MUSIC / Out of service: Reservoir - St Giles Cripplegate

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The Independent Culture
'Reservoir, the chamber orchestra that harangued the Hecklers, offers the public a chance to cheer, jeer, hail, rail, root or hoot at their concert on Friday 30 September at St Giles Cripplegate.' Sadly, I have to report no jeers, hails, roots or toots, even if there was the odd cheer of relief.

Reservoir is a new group founded in 1993 by the conductor Mikel Toms, pianist Ian Pace and composer Ben Morison. Their publicity suggests that they are the brightest new thing on the new music trail. The main problem with the Cripplegate concert was that it was impossible to tell. Church acoustics are wonderful for voices and strings, but utterly inappropriate to music demanding any clarity. Church pews do little to comfort the restive spirit, especially when perambulation might be more appropriate. Seldom have I missed the Round House so fervently. Reservoir should review the whole notion of giving a formal concert in a formal venue of music crying out for a less formal space.

The programme itself was an intriguing mix, but the first ear-shattering blows from the percussionist in Xenakis's Palimpsest easily drowned out the rest of the ensemble and left the small audience stunned.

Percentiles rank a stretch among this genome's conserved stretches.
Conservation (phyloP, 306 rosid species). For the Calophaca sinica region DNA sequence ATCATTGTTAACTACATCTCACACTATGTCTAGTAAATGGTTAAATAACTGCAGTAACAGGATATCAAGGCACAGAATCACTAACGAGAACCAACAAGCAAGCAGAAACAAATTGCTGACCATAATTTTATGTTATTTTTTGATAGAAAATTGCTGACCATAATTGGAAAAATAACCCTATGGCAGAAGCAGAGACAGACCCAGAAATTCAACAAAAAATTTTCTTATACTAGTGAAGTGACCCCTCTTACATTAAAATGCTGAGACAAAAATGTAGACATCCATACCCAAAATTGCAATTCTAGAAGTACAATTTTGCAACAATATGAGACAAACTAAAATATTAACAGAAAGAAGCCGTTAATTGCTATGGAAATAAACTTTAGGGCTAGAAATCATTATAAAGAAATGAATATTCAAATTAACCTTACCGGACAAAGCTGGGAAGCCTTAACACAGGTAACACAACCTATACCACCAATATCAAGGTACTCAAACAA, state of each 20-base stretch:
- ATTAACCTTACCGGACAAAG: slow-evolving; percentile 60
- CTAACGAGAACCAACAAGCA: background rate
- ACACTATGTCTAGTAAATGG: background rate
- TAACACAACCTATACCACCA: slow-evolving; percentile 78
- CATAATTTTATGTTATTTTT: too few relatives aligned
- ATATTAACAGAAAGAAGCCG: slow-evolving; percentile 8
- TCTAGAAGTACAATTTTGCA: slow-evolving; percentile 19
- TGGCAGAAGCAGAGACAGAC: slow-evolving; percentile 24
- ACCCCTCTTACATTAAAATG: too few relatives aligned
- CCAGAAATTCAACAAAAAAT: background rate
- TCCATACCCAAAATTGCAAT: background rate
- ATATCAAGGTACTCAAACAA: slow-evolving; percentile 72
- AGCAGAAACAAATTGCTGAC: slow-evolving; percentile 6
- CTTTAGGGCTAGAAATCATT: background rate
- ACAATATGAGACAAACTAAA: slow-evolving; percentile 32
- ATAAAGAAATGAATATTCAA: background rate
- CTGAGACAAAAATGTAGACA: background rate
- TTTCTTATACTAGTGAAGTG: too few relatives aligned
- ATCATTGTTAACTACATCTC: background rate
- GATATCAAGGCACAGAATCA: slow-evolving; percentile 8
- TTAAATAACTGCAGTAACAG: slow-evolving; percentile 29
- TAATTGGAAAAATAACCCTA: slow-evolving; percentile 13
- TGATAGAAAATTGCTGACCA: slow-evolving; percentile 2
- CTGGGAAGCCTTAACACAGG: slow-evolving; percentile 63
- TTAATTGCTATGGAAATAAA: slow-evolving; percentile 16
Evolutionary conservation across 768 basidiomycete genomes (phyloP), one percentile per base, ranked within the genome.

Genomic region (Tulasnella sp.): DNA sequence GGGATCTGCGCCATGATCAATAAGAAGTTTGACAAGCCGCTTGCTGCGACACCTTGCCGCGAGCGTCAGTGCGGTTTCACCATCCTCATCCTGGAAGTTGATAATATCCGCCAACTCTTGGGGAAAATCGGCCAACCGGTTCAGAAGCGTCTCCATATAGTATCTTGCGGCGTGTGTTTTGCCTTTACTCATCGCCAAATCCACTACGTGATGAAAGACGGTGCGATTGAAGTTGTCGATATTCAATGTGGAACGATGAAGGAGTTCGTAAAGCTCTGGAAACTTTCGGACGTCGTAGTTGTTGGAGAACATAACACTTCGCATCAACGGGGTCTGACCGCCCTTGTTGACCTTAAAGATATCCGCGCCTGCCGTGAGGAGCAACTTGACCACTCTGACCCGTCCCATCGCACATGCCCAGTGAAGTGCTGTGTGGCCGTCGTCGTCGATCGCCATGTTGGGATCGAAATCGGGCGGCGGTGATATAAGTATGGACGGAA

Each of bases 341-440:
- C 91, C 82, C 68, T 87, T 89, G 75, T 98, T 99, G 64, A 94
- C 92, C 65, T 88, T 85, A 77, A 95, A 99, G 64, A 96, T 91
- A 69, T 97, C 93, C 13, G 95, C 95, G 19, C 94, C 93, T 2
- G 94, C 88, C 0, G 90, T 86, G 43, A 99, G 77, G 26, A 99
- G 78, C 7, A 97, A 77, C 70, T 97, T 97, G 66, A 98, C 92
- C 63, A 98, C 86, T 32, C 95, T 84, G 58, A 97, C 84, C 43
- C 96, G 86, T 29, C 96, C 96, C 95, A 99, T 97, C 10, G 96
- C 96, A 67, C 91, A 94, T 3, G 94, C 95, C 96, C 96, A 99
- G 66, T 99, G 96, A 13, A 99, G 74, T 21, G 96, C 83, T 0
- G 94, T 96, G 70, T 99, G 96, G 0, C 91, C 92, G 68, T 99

Satie's The Sting of the Jellyfish provided balm - a series of miniature miniatures, charming, droll, very, very short. It's good to know that Satie is to be Reservoir's 'Composer in Association'.

Barry Guy shares with Xenakis an architectural training and, like Xenakis, his scores are notable for the beauty of their draughtsmanship. The score for Bird Gong Game is laid out on a table in front of the conductor, who chooses cards - with symbols drawn from a painting by Alan Davie - to show the ensemble, a fixed group of wind and trumpet with percussion, what to play when, while a soloist improvises freely. Two versions performed with two soloists - Guy himself on double-bass, and the resourceful Australian flautist Jim Denley - showed how different the same piece can sound - but, with a moving structure, it could hardly be otherwise.

At 30 minutes, Cage's QUIM, A Circus on Tropic of Capricorn was agonising. Circus On is a set of rules for converting books into music - in this case, Henry Miller's Tropic of Capricorn, dredged through for references to sounds and places realised 'live', and on tape, in an apparently random ramble.

John Zorn is a composer with a self-confessed 'incredibly short attention span'. Demanding the largest ensemble, the 'soundbites' of his For Your Eyes Only hinted that Reservoir has some talented players. But only time and a different venue will tell.

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